Flap your wings and create your own bird travelogue! | WWF Hong Kong


Flap your wings and create your own bird travelogue! 
	© WWF-Hong Kong

It’s time to fly! 

Each year, different types of migrating waterbirds travel along the East Asian-Australasian Flyway (EAAF), encountering numerous challenges during their long journey. While it’s hard to list them all out, here is your chance to be one of them!
In keeping with this year’s Walk for Nature theme “Flap your Wings”, we invite you to create your own bird travelogue using one of the five migratory waterbirds listed below.

Share your bird travelogue in writing or illustration and send it along with your personal details (Name, HKID No., contact no. or email address) to walk@wwf.org.hk.

The top 3 winners of “A Little Migrating Bird’s Travelogue” Competition will enjoy FREE admission to our 2018 “Walk for Nature” event with your family and friends. Come and experience the real journey with migrating birds!

Prizes: 
Champion: Free admission to a Group of 4 people to join the 2018 “Walk for Nature” event
1st runner up: Free admission to a Group of 3 people to join the 2018 “Walk for Nature” event
2nd runner up: Free admission to a Group of 2 people to join the 2018 “Walk for Nature” event
 
Terms and Conditions:
  • The campaign is open for entries until 10 October 2018 11:59pm
  • Entrants should share their work along with their personal information (i.e. Name, HKID no., Contact no. or email address) to walk@wwf.org.hk
  • Submissions should be Original works
  • In case of any dispute relating to the campaign, the final decision rests with WWF.
  • Competition results will be announced through the 2018 “Walk for Nature” official website and winners will be contacted by telephone or email on 15 October 2018. 
 

Pied Avocet

Pied Avocet 
	© WWF-Hong Kong
Pied Avocet
© WWF-Hong Kong
Focus on your target
How does a bird with an upturned bill catch prey? Let’s have a look at the pied avocet’s thin, long and upturned bill. Once it lowers its head, the tip of its bill becomes parallel to the mud surface,  allowing it to easily pick up small organisms such as small fish, shrimps, molluscs and insects. 
Fun fact: They like standing in shallow water to have their meals

Northern Pintail

Northern Pintail 
	© Neil Fifer
Northern Pintail
© Neil Fifer
A funny upside-down bird
We rarely see overhead kicks in football matches but it is easy to see a diving bird at play in Deep Bay. The northern pintail has a narrow and long neck and a long and pointed tail that gives it a slender figure. They are commonly found in open lowland grassland, prairie or shallow water areas, feeding on submerged aquatic vegetation and invertebrates. While feeding, it turns upside down, submerging the upper part of its body.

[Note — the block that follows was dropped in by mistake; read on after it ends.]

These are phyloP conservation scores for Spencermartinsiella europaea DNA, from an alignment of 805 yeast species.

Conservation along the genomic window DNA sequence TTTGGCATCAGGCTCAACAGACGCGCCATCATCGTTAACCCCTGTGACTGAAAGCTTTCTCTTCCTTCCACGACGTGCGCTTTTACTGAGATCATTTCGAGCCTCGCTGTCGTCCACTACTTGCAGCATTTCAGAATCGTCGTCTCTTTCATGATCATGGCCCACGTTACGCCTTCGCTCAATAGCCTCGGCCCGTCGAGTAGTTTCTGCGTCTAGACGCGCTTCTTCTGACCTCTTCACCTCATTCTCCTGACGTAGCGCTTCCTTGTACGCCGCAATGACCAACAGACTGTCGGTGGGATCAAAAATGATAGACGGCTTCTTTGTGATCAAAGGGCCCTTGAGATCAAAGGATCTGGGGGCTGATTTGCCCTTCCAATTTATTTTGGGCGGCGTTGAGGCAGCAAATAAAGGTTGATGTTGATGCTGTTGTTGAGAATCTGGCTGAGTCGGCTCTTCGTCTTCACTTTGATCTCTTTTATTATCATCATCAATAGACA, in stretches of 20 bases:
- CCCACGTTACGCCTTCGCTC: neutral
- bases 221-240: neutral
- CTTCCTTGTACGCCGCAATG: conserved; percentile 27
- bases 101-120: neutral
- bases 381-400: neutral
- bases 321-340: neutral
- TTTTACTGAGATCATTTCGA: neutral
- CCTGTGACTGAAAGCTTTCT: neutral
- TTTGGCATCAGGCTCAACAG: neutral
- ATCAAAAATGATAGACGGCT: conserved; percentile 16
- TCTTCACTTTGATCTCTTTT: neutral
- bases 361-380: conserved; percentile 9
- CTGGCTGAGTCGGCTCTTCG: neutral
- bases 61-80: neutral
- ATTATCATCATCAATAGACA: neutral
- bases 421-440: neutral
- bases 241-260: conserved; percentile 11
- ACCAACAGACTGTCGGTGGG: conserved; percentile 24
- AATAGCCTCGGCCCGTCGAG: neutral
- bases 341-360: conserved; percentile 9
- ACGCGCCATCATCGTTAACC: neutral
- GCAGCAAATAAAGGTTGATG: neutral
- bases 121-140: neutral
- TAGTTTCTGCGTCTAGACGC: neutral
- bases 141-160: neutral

Fun fact: Measuring the size of about 3 to 4 soft drink cans, the northern pintail can travel from Siberia to Hong Kong in about 14 days with a maximum speed of 100km/h

Black-faced Spoonbill

Black-faced Spoonbill 
	© Wayne Wu
Black-faced Spoonbill
© Wayne Wu
Be a better me 
Dangerous places can also be the best breeding sites! The black-faced spoonbill, which has a signature long spoon-like bill, lives in the demilitarized zone between North and South Korea. These stylish birds always stick together to groom one another, keeping themselves in top shape. Unfortunately, the black-faced spoonbill is a globally endangered species!
Fun fact: Black-faced spoonbills don’t need to rest during their migratory flight thousands of miles away from the Korean demilitarized zone to Hong Kong.

Black-tailed godwit

Black-tailed godwit 
	© John and Jemi Holmes
Black-tailed godwit
© John and Jemi Holmes
A “picky” bird
Picky does not apply to children only. The black-tailed godwit does not like fish but feasts on worms, insects and molluscs on mudflats. Although it is widespread and its wintering populations can be found in Europe, Africa, the Middle East and Australasia, they have been declining globally and now qualifiy as a near threatened species.
Fun fact: The black-tailed godwit’s bill is very long and straight but is not upturned.

Great Cormorant

Great Cormorant 
	© Neil Fifer
Great Cormorant
© Neil Fifer
An excellent helper
Have you ever seen a bird with hair on its head? Great Cormorants have them but unlike humans, white feathers do not signify old age but is a sign of attractiveness. That’s why breeding adults sport plenty of white feathers. With metallic black-coloured feathers on its body, a yellow throat and blue-green eyes, the 77 to 94cm-tall bird indeed looks handsome. This winter, let’s have a date in Mai Po with this good-looking bird!
Fun fact: Great cormorants are good helpers of fishermen because of their excellent fish-catching skills